Surrealism...and why I am the worst marketer I know.

For the handful of you who read this, I want to personally say thank you. Growing up I enjoyed the emotion of writing, but tried to paint pictures as they really were. Some things in life are moving and powerful and breathtaking, and some things are not that interesting. This clickbait, scandalous, “public figure” life is never one I want to have anything near. If something in my life is really exciting or interesting, I will paint it as such, if it is not, I will paint it plainly. To me, this part of my personality is very true and transparent. I find that overdramatic people have a hard time articulating things that are actually meaningful because they’ve already worn out meaningful words and phrases, spending them on nonsense.

My personality is very transparent. Core values define what and why I do things. One of my core values is to create things that awe my viewers. I would rather have no viewers than to share images I’ve created that I don’t feel create a sense of awe. I would rather die protecting a mole hill I care about than live freely in the vast space of a mountain that is insignificant to me. This makes me probably the worst self-promoter of all time. I struggle with this. So many experts have given me marketing advice that involves gushing about how cute things were and how happy people were, and this simply isn’t me. I’m a terrible actor. However, when the light hits the subject just right, or if there is any whimsical characteristics of photograph, I’m entertained with it intensely. Often times with my art, I spend in incredible amounts of time and brain activity making it perfect in my eyes before I ever share it with others. Yet sometimes, I lack of words necessary to convey what it is that makes me so happy about the image I made. This further drives home the idea that if I These blog posts are my attempt to be both more vocal about my art, and be myself in how I deliver that self-promotion.

These images I want to share here are before and afters of long edits that took 3-8 hours each to finish. Often I mixed around elements that I liked in them, then deleted said elements and went in a different direction before feeling satisfied with the final product. The techniques I have learned to do so are almost entirely learned from sources online. Many of which completed process steps in such a rapid pace that at times I felt I was listening to a foreign language. The angst of wanting to learn and often ending up with a piercing headache created intense joy in me when I first felt that my images were coming together in the way I had envisioned them.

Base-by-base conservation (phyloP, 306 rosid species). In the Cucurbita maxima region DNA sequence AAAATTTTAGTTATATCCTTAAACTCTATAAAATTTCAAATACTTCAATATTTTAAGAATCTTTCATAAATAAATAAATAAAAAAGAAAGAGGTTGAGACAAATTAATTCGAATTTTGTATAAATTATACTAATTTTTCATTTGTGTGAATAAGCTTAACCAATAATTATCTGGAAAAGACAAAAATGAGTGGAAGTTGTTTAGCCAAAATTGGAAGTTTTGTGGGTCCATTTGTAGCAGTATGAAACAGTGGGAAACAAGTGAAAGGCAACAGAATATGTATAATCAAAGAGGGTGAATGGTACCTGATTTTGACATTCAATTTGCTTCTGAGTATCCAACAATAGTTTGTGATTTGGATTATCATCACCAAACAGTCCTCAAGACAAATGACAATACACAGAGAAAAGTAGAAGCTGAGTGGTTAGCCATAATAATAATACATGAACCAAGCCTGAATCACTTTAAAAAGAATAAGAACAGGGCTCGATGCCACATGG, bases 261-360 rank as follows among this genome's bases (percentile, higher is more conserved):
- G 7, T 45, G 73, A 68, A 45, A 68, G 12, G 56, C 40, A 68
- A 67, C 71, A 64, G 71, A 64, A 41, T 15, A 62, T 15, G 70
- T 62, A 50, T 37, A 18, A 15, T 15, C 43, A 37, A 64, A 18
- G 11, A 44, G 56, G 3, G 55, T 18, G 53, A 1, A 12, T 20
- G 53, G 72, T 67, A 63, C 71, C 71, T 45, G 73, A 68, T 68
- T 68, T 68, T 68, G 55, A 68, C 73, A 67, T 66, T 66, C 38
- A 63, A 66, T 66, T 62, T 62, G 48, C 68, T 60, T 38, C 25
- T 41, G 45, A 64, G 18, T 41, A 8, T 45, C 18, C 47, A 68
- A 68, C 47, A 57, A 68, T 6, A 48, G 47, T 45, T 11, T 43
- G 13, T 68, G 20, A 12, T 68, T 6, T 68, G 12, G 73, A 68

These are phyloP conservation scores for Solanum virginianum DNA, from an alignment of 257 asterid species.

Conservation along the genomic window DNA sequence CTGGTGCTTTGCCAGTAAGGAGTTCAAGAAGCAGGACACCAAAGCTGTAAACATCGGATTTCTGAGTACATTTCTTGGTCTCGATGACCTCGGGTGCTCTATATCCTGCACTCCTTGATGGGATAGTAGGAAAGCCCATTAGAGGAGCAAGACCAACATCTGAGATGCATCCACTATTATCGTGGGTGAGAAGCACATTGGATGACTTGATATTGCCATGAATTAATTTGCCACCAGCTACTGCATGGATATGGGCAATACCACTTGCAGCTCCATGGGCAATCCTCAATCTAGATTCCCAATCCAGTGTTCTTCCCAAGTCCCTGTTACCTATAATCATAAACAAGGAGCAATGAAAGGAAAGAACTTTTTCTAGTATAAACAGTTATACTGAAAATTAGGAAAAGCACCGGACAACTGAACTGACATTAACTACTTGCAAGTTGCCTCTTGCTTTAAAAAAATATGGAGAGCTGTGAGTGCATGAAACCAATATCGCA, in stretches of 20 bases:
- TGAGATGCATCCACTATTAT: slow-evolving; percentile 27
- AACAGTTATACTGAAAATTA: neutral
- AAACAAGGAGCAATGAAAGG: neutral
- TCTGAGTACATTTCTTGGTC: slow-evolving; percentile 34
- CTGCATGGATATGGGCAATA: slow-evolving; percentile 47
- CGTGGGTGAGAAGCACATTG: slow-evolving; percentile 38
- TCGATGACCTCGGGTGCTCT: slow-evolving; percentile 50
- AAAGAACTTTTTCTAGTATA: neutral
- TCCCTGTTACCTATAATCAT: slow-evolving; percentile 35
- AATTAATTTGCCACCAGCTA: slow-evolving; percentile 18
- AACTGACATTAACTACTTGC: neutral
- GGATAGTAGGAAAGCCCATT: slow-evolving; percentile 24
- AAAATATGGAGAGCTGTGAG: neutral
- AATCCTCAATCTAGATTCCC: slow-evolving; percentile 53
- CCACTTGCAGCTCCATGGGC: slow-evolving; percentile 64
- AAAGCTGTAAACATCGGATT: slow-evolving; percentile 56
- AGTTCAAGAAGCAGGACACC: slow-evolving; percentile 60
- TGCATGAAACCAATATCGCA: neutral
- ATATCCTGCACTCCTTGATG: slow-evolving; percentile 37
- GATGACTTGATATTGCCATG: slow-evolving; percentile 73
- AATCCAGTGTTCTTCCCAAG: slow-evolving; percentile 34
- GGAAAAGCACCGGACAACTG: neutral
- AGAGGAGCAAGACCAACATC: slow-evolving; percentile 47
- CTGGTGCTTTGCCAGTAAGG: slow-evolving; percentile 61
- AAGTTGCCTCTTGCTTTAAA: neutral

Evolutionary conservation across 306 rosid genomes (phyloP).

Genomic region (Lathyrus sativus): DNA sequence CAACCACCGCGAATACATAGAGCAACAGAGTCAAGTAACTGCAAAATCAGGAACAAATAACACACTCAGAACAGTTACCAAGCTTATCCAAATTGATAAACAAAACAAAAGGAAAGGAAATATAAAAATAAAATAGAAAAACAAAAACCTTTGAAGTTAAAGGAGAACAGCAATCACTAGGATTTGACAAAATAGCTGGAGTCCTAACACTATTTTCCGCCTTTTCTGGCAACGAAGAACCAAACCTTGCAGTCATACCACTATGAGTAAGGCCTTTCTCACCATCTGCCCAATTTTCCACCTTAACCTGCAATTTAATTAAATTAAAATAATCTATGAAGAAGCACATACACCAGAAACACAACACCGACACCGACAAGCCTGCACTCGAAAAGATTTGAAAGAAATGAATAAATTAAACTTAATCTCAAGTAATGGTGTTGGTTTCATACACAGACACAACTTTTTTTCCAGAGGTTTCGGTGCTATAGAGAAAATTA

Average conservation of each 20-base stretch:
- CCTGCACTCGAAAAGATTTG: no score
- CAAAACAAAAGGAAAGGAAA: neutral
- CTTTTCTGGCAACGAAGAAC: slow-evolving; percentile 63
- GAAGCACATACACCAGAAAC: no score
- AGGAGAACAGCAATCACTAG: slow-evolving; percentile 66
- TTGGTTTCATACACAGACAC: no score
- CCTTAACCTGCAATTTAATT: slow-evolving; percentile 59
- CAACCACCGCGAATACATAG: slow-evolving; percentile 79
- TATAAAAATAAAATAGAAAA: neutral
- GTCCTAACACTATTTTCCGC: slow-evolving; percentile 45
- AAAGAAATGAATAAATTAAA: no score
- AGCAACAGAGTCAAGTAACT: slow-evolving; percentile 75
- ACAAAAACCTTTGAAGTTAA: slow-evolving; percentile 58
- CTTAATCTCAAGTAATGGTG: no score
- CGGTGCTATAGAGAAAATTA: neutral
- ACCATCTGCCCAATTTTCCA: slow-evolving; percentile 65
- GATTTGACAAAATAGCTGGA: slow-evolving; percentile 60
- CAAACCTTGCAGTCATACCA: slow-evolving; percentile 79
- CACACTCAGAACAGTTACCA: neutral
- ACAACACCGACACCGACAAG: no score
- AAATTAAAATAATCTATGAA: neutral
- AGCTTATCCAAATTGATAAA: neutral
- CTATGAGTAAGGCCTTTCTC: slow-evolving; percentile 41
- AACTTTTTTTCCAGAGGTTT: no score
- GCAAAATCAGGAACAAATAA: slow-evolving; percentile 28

The first image here is an image of Reese at a basketball court. I loved the open spaces of the scene above his head, and spent some time filling it with various night scenes. I love night images, and especially during the Missouri winter they are not something that most people are willing to volunteer for, so this was my way of creating what I saw in a big of a smug way because “night” was not necessary for a night styled image. The blacks in the image came together so well because he was wearing virtually all black and I enjoyed the simplicity of that coming together. The day I did this, I had learned a new technique of deleting pixels, so everything black in the image is actually not black, but rather “lacking pixels” entirely. This keeps an even flow among the black and some consistency. Later I went in and added some white elements, and they popped really nicely against the black, so I exaggerated them as much as I could. For someone wanting to make images like this, my advice is to browse. Spend lots of time viewing and searching for intrigue in images you find. Ask yourself what you enjoy and don’t about certain images. Ask yourself what things need. Be willing to fail. Failure in this is only a failure to try.


My next image I want to share is an image I shot with Gabrielle in St. Peters, Missouri. I purposely took a lot of images of her doing unusual things with her hands, changing perspectives of how I photographed her in this spiraling concrete staircase, hoping in the back of my head that someday I could put it to creative use. Anytime I am dealing with images I want to photoshop, I must inspect and analyze the perspective used. This is why I do so much to try and have a myriad of different perspectives within a photoshoot. As I’ve grown older I’ve become more aware of what is happening within each photoshoot. That to say, I sometimes am in a flow of taking simple, nice pictures and sneak in these potential home-run images as I see them. This image begged for me to create something much bigger with it. The urban background behind not near the creative peak it could reach, so I added to it. To me, the greatest thing an artist can do is make whatever they see into a reality, regardless of what is put in front of them. Seeing that end goal, that big picture from the start is how people like Walt Disney created their own world to live in. Some of the most stunning scenes I ever saw never existed. Hope you enjoyed these two images and some context to why and how I did what I did with them!